A friend at the State Department relates a meeting he had recently with a high-level official from a one-time Soviet satellite state, one in fact where the US waged a major, and very unsuccessful, war. But with the Cold War over and the US having won it, this nation, like most others, wants a deal with Washington.
“We are looking for a Category One relationship,” the official told my friend. “But there’s no such thing as ‘Category One,’” the man from State explained. “Washington doesn’t work like that.” My friend continued: “The United States has bilateral relationships with a number of different countries and explores various ways of strengthening ties.” “Ah, OK,” the foreign official said, indicating that he fully understood. “But we want a Category One relationship—just like Israel!”
Israel is perhaps the US’s most famous—and most controversial—ally, but it is hardly the most privileged one. After all, Washington’s most enduring alliance is its “special relationship” with the United Kingdom, which partly explains why Tony Blair was one of the few European leaders to stick his neck out on behalf of the Bush administration and join the coalition of the willing.
The fact is that Washington has plenty of friends the world over—including the Middle East, though many of them think it best to play down their relationship with the Great Satan. For instance, the centerpiece of US-Middle East policy for the last 60 years has been the Kingdom of Saudi Arabia, home to the world’s largest known reserves of oil. And the US taxpayer keeps the Bahrain-based 5th Fleet afloat to make sure that Gulf Arab energy stays readily available, a boon to the US and Khaliji kings and sheikhs alike, as well as markets around the world.
The White House stands with the Seniora government not just because Lebanon is a front, among many others, to advance democracy and fight Iran’s project in the region, but because Washington believes business is good for America and Beirut believes doing business is good. Egypt is another regional ally, the second largest recipient of US aid, getting $2 billion a year, partly as a bribe to maintain its peace treaty with Israel, but also because the US thinks it wise to be on good terms with the most populous Arab state. Indeed, the US spends loads of cash on its friends in the Middle East, including non-Hamas Palestinian institutions, and has free-trade agreements with a host of nations here, like Morocco and Oman.
Washington is not friendly with the Jewish state instead of the Arabs, but in addition to them.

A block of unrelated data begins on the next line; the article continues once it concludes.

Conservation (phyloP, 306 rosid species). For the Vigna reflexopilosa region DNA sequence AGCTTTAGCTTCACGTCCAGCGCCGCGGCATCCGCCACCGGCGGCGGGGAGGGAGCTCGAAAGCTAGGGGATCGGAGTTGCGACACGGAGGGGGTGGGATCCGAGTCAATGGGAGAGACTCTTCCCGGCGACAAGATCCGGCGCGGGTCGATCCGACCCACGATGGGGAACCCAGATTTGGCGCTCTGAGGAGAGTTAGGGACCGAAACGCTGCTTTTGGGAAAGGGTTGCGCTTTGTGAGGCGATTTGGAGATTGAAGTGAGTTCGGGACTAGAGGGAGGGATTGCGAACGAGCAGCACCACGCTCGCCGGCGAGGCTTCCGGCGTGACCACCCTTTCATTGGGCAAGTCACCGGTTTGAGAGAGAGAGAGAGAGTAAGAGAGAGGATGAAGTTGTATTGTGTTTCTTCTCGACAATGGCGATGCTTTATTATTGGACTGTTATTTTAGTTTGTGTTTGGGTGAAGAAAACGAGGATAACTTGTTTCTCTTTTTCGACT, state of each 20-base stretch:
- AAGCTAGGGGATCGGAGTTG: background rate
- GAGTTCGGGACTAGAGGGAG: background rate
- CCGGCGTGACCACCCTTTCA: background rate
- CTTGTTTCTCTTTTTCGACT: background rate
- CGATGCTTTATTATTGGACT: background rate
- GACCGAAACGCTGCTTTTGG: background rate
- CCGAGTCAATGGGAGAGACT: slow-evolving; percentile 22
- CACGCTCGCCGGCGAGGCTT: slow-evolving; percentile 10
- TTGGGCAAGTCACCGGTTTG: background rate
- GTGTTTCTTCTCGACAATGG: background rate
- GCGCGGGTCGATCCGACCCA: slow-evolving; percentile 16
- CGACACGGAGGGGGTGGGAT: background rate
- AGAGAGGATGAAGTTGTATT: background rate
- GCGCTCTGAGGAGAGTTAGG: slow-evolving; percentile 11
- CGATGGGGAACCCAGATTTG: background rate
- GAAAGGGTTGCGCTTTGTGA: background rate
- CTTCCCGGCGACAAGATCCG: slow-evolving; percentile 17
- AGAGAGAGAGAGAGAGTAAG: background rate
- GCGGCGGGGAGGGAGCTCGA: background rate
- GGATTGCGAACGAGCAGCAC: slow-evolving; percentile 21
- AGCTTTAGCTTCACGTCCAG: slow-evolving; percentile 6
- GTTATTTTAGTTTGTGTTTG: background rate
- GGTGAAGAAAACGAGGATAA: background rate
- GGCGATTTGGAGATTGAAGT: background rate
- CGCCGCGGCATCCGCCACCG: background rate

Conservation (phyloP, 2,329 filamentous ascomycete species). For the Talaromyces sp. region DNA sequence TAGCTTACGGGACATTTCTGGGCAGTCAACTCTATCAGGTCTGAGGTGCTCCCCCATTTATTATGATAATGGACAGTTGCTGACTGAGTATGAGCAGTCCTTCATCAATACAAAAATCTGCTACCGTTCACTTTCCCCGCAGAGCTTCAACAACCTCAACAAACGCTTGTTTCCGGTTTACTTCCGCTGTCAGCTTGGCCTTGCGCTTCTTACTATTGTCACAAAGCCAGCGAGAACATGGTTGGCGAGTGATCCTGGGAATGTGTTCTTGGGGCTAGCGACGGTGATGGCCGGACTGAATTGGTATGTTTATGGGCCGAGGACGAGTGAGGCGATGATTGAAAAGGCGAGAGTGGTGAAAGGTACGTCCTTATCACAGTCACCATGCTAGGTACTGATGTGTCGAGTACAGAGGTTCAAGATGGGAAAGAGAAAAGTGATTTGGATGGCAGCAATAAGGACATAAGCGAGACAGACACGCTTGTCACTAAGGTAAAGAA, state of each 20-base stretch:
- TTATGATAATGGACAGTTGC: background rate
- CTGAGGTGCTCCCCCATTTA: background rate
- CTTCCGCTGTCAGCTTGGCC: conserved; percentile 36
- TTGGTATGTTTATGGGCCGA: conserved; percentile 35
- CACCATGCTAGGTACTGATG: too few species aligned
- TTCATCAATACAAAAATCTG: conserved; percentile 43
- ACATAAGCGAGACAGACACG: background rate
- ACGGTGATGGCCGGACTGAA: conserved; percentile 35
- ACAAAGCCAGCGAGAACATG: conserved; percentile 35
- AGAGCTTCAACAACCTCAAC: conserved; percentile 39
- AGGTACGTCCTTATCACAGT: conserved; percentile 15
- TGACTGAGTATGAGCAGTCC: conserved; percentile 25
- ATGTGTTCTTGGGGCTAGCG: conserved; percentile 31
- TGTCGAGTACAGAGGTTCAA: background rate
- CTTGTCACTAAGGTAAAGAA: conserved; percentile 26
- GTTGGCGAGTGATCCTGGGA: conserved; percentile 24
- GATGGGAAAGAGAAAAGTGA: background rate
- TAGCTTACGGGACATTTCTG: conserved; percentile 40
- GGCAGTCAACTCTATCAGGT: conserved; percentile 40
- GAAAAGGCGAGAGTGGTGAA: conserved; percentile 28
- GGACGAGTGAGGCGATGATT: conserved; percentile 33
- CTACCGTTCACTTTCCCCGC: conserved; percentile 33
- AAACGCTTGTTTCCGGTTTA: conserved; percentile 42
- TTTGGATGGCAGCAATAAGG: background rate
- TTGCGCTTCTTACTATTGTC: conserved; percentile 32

The fact is that the US does not see the world as a zero-sum equation. The United States is perhaps unique in history among all Great Powers insofar as its default strategy is not “divide and conquer”; nor, unlike many other actors, does Washington typically seek to destabilize other states to knock rivals and friends off kilter. Rather, the US usually seeks to keep the peace around the globe and maintain the balance of power by using local actors. And this brings us back to Israel.
It is true that the United States was the second nation in the world to recognize the State of Israel (the USSR was first), but the relationship didn’t kick into high gear until later. After the Arabs’ catastrophic 1967 defeat, Washington recognized that the Jewish state could be a useful ally against the Soviets’ Arab proxies. But it was the 1973 October War that really cemented the US-Israeli alliance.
The 1973 oil embargo keyed in on the Americans’ Achilles Heel—their dependence on Gulf energy sources. In turn, Washington took advantage of the Arabs’ glaring weakness—their fanatical hatred of Israel. By arming Israel to the teeth so that the Arabs had little real hope in driving the Jews into the sea, the US ensured that if the Arabs wanted concessions from Israel they would have to go through Washington to get them, thereby securing the Americans’ position as the region’s prime mover. In lesser hands, the “Peace Process” may seem a maudlin exercise in fruitless diplomacy, but it is a masterstroke of realpolitik—one however that has probably outlived its usefulness with a Hamas government in power and Israel coming off of two wars along pre-67 borders this past summer.
All this has thrown a number of US policymakers and other experts into a state of confusion. Pity poor James Baker and his stillborn Iraq Study Group report. And then there’s sorely confused ex-President Jimmy Carter, who owes his place in history to the Israeli-Egyptian peace deal and yet whose new book now describes Israel as an apartheid state. No one however has misunderstood the principles of American foreign policy as dramatically as the authors of “The Israel Lobby,” Stephen Walt and John Mearsheimer. In following the Aljazeera line, and recommending that dumping Israel will lessen anti-American terrorism, they have posited a superpower without a spine. Imagine if during the midst of “the Troubles,” the Irish Republican Army had targeted the US for its alliance with the UK—would any serious analyst argue that Washington drop the Brits because of it?
Great Powers, as we have seen, make all sorts of alliances for all sorts of reasons; however, they are no longer Great Powers once they begin to accept terms dictated to them by terrorist gangs.